XXXVI. Isolated Remarks on the Aesthetics of the Plastic and Pictorial Arts
XXXVII. On the Aesthetics of Poetry
XXXVIII. On History
XXXIX. On the Metaphysics of Music
Supplements to the Fourth Book
XLI. On Death and Its Relation to the Indestructibility of Our Inner nature
XLII. Life of the Species
XLIII. The Hereditary Nature of Qualities
XLIV. The Metaphysics of Sexual Love
Appendix to the Preceding Chapter
XLV. On the Affirmation of the Will-to-Live
XLVI. On the Vanity and Suffering of Life
XLVII. On Ethics
XLVIII. On the Doctrine of the Denial of the Will-to-Live
XLIX. The Road to Salvation
The value of this work is much disputed. Some rank Schopenhauer as one of the most original and inspiring of all philosophers, whilst others see him as inconsistent and too pessimistic. Whilst his name is less well known outside Germany, he has had a huge effect on psychoanalysis and the works of Freud; some researchers have even questioned whether Freud was telling the truth when he said that he had not read Schopenhauer until his old age. The notion of the subconscious is present in Schopenhauer's will and his theory of madness was consistent with this. Also, his theory on masochism is still now widely proposed by doctors. Nietzsche, Popper, Tolstoy, Borges and the composer Richard Wagner were all strongly influenced by his work.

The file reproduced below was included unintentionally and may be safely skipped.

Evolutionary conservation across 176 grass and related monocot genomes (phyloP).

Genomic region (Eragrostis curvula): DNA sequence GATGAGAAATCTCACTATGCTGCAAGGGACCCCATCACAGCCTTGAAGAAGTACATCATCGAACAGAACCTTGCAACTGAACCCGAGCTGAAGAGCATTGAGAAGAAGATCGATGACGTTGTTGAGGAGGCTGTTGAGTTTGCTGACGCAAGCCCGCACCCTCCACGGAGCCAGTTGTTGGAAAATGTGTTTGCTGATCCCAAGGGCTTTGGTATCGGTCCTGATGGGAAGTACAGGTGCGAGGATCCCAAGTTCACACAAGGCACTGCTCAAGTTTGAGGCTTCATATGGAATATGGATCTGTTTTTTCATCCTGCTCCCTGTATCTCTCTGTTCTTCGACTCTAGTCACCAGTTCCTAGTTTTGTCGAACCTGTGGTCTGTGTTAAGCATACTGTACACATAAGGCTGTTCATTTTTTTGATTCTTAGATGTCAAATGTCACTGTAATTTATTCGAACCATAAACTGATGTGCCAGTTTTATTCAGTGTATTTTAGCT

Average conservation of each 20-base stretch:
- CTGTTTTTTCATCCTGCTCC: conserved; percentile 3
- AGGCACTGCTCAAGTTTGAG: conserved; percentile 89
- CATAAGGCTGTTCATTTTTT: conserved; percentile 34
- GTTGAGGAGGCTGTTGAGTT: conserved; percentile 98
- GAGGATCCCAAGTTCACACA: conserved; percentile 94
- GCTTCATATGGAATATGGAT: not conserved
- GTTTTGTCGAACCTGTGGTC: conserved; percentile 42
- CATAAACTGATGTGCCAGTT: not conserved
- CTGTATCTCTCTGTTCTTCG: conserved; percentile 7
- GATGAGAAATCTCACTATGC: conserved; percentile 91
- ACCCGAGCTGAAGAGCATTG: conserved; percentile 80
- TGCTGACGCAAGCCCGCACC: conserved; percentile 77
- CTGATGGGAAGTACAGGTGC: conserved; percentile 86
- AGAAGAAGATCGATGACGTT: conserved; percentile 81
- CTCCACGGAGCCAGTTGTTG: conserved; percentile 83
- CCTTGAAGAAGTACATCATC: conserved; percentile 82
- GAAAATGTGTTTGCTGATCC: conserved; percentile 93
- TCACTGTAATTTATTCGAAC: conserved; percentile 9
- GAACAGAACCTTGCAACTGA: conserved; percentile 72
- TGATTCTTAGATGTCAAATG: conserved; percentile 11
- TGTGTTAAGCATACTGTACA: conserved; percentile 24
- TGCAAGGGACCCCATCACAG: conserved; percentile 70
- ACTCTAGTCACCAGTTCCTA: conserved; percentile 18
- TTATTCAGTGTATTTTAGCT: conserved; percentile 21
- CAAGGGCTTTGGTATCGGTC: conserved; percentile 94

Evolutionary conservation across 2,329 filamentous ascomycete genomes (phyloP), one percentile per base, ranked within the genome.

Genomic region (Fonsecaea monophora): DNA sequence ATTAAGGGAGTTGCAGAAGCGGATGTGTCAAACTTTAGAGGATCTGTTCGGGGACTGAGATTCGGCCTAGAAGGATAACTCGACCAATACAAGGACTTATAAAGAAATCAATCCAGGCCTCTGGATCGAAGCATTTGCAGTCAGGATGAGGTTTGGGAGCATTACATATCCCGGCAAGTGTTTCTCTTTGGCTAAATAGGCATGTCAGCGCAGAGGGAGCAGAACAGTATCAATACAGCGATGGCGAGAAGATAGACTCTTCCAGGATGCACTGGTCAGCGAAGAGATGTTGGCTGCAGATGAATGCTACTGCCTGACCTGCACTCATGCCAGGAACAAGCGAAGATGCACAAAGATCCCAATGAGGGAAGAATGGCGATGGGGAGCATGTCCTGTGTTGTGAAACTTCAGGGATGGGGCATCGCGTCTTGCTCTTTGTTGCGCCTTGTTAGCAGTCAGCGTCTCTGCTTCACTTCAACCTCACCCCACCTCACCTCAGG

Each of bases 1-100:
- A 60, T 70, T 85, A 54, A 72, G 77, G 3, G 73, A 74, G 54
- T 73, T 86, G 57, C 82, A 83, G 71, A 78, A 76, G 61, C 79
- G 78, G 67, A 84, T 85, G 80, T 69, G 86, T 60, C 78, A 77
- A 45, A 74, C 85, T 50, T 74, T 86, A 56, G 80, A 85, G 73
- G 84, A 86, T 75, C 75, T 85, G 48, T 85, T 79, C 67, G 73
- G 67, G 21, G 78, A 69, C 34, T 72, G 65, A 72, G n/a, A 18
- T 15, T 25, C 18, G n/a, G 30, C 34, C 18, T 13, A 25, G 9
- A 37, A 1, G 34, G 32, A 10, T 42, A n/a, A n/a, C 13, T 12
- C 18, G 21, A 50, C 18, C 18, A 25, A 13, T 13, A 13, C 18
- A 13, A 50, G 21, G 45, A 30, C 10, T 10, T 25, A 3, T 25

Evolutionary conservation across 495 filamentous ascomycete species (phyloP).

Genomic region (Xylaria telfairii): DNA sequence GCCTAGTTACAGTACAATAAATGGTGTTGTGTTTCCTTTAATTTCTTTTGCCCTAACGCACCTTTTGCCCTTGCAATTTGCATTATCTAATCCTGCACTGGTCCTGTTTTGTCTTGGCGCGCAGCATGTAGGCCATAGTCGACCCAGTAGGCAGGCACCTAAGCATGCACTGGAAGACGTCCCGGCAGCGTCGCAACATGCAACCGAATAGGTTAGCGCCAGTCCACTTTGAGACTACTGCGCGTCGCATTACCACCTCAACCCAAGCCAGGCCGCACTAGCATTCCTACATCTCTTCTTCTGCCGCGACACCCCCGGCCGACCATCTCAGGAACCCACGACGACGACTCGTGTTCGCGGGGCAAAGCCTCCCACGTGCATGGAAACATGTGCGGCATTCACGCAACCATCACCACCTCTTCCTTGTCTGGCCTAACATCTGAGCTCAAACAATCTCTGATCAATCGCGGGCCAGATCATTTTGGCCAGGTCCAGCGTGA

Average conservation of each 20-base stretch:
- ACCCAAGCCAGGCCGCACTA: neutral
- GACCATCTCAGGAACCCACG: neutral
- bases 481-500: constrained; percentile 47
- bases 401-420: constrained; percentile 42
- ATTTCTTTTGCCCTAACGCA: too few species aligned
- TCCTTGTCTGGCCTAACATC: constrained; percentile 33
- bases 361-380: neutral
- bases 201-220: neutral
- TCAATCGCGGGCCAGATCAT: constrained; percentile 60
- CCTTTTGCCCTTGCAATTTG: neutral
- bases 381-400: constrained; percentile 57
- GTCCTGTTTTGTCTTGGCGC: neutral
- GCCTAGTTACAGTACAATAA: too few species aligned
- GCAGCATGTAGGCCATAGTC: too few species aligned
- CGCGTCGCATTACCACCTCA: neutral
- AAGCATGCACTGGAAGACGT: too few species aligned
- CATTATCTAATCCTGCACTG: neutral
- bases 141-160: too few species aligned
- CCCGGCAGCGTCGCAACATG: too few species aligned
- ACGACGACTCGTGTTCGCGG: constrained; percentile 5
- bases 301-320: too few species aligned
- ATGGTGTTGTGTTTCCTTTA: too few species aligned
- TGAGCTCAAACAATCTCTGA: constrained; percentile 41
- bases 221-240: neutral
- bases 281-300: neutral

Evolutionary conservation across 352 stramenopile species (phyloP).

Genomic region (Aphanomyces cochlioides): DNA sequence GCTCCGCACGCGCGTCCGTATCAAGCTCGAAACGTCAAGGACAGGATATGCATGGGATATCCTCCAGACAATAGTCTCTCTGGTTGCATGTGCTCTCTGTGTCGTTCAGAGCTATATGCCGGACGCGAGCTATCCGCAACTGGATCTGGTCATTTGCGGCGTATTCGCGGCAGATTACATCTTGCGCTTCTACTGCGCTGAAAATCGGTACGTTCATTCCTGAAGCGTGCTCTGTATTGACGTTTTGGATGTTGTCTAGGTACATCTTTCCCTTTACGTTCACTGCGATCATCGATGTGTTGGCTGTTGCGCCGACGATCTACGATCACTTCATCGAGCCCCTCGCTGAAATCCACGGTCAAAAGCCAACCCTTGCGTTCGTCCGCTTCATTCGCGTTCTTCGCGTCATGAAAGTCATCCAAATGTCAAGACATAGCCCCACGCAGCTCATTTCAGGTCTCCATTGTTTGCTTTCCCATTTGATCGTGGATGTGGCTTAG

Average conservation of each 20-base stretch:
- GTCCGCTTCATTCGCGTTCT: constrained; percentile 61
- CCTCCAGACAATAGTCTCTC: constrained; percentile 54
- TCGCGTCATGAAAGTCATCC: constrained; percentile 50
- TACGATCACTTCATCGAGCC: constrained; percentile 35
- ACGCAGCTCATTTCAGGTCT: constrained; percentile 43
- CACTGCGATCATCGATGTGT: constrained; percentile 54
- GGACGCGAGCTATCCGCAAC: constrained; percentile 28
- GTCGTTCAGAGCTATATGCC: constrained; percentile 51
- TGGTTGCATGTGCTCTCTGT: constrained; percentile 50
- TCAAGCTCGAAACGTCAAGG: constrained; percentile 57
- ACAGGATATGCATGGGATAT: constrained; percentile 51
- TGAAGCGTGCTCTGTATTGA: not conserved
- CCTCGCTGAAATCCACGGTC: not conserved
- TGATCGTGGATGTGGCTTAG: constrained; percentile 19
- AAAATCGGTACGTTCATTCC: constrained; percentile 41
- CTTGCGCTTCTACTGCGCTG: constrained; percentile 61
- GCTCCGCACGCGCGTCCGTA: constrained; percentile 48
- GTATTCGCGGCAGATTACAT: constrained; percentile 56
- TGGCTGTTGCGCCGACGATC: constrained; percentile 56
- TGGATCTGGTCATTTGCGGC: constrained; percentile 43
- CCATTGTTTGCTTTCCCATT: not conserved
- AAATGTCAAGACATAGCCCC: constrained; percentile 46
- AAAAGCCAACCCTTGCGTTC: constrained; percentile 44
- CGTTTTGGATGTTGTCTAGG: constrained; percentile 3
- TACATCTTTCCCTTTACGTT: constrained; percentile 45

Schopenhauer's discussion of language was a major influence on Ludwig Wittgenstein.
Many interpreters see Schopenhauer's account of the Will as closely resembling classic examples of pantheism, especially as propounded by Upanishads and Vedanta philosophy. Schopenhauer even believed in the theory of evolution, before Darwin began to publish his work. His interest in Eastern philosophy brought new ideas to the West. His respect for the rights of animals – including a vehement opposition to vivisection - has led many modern animal rights activists to look up to him. The Animal Liberation Front commends him on their website